Rarely does one describe a 79-year-old man as "boyish" (and actually mean it), but the phrase fits Robert Morse like a comfortable pair of shoes. His hair may be gray, but the impish personality, young countenance and modified Beatles haircut still remain from when he catapulted to Broadway stardom and his first Tony Award nearly 50 years ago in the Frank Loesser-Abe Burrows musical "How to Succeed in Business Without Really Trying."
Morse went on to star in such films as "The Loved One" (1965) and "A Guide for the Married Man" and the film version of "How to Succeed," both from 1967.
"He is boyish," agrees "Mad Men" executive producer and creator Matthew Weiner, who cast Morse in the Emmy Award-winning series as the Ayn Rand-loving, bow-tie-wearing and often shoeless advertising giant Bertram Cooper, founding partner in the Madison Avenue ad agency Sterling Cooper. In the season beginning July 25, he is a founding partner in the new agency Sterling Cooper Draper and Pryce.
"He is just naturally playful, a youthful eccentric," Weiner says. "He is an original."
When Morse learns his visitor has followed his career since she was a kid in the 1960s, he breaks into a wide grin.
"Did you have a crush on me?" he asks.
"Darn it," he replies.
Morse, who also won a Tony 20 years ago for his uncanny depiction of Truman Capote in "Tru," is grateful at this point in his long career to get a show like "Mad Men."
"I had no idea of what I was getting into," says Morse, relaxing in an office at the studios in downtown Los Angeles where "Mad Men" films. When he read for Weiner, the actor says, "he said to me, 'I'm so grateful that you came in. I wanted somebody of your age and that background.' I read and went home and they called me and said I got the part. I was elated."
Morse was also elated he didn't have to grow Cooper's goatee and mustache. "They attach it," he says with his impish grin. "You know those things cost a lot of money. Thank God I didn't have to grow them because I am very uncomfortable with a beard and a goatee. I would be afraid my children wouldn't recognize me."
Morse, though, still can't get over the respect paid to him on the set. Maybe too much respect. "I can't tell you how many times I have to tell people not to call me 'sir' on the set of 'Mad Men,' " he says, laughing. "I say 'sir' was my father's name."
Wednesday evening, Weiner will host a screening of "How to Succeed," which opens the Los Angeles Conservancy's Last Remaining Seats movie series that spotlights the glorious old movie palaces on Broadway. Morse and the film's costar, Michele Lee, who took over the romantic lead of Rosemary on Broadway, are scheduled to reunite for the sold-out event at the Los Angeles Theatre.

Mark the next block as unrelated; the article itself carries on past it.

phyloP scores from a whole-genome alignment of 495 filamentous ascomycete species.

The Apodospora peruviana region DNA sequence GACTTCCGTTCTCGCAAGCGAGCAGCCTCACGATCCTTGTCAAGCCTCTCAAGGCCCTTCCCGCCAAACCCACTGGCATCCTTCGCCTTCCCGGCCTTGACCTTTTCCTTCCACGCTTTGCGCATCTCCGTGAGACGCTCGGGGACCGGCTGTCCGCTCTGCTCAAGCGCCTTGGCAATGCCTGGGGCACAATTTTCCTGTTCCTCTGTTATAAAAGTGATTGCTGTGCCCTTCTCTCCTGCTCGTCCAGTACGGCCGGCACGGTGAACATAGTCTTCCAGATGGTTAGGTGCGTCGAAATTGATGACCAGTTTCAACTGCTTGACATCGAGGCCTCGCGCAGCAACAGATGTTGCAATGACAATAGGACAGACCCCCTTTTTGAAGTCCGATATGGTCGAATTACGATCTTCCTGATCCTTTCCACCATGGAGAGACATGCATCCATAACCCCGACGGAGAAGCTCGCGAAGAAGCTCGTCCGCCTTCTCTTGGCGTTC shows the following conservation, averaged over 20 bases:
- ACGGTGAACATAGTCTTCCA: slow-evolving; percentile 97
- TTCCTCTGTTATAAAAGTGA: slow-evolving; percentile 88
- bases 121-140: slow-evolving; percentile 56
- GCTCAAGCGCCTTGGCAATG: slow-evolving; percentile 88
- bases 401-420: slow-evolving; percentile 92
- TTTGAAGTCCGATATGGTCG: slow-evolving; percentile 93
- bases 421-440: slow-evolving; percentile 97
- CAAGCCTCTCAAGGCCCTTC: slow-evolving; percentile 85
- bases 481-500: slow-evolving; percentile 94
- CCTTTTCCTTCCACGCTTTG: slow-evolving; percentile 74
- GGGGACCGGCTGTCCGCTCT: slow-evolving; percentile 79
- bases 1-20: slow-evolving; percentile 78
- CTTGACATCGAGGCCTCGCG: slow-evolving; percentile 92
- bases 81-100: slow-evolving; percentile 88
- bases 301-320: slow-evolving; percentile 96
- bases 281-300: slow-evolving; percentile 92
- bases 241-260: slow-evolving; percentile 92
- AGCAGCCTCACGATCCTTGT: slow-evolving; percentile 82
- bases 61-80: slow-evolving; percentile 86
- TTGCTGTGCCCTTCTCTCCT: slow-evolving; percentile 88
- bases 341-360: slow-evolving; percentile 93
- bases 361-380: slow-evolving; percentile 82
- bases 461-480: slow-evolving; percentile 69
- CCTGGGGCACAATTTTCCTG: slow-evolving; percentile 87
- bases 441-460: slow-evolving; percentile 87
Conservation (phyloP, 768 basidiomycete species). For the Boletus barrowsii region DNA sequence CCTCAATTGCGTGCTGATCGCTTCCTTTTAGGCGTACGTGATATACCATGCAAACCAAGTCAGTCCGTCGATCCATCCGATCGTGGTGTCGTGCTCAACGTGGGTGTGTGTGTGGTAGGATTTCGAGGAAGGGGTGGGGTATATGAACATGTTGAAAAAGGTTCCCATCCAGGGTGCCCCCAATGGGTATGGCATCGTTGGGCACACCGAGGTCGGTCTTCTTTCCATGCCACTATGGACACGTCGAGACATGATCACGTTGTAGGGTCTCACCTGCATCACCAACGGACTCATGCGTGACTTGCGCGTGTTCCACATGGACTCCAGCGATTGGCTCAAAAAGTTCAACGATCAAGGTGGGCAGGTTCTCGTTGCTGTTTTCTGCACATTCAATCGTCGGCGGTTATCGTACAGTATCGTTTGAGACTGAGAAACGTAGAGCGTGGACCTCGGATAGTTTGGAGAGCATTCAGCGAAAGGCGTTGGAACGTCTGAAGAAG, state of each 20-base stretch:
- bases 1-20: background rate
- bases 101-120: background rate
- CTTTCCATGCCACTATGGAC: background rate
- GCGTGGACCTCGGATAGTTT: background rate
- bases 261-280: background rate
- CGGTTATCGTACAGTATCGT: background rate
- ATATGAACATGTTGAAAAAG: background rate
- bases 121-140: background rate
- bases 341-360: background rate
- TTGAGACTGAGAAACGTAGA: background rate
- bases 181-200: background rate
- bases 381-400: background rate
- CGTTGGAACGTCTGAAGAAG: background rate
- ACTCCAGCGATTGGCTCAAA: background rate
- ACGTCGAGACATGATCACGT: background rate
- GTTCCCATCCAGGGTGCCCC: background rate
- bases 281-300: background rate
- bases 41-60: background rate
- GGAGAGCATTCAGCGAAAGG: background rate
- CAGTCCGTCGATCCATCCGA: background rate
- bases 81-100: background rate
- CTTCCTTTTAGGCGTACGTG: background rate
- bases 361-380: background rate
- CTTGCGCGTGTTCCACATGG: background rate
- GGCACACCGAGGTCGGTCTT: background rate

The film version, adapted and directed by David Swift, was not a huge financial hit despite good reviews and an iconic performance by Morse as J. Pierrepont Finch, an ambitious young man who works his way up in record time from window washer to mailroom clerk to executive at the World Wide Wicket Co. Also in the cast is Rudy Vallee, reprising his Broadway role as the company president, J.B. Biggley.
Of course, Morse has gone full circle from being the young executive in 'How to Succeed" to the veteran executive in "Mad Men," which like the musical is set in early 1960s New York, though the stage show is much lighter than the TV series.
The connection was not lost on Weiner, though he admits he hadn't seen the film in a long time when he cast Morse. In fact, it was a former co-executive producer on the series who brought up Morse's name. "We were looking for someone kind of eccentric," Weiner says. "I cast actors all the time, and you see how he has the presence and showmanship. He has really warmed to the sort of darker side of the characters."
It was Loesser's "Where's Charley?," in which Ray Bolger sang the standard "Once in Love With Amy," that inspired Morse to become an actor.
He remembers seeing "Where's Charley?" for the first time like it was yesterday, not more than 60 years ago. "Watching Ray Bolger singing all the Frank Loesser songs…. I knew I wanted to be an actor," Morse says.
"I was just shaken completely. I saw it 17 times. I finally met Roy Bolger backstage. He was very kind to me. I remember to this day him saying if I ever get to do a show to be kind to people who are standing outside the stage door. 'If you can give them a little hand or a talk' — I always tried to share that kindness that I got originally from Ray Bolger."
For more information on the screening go to http://www.laconservancy.org/remaining/index.php4.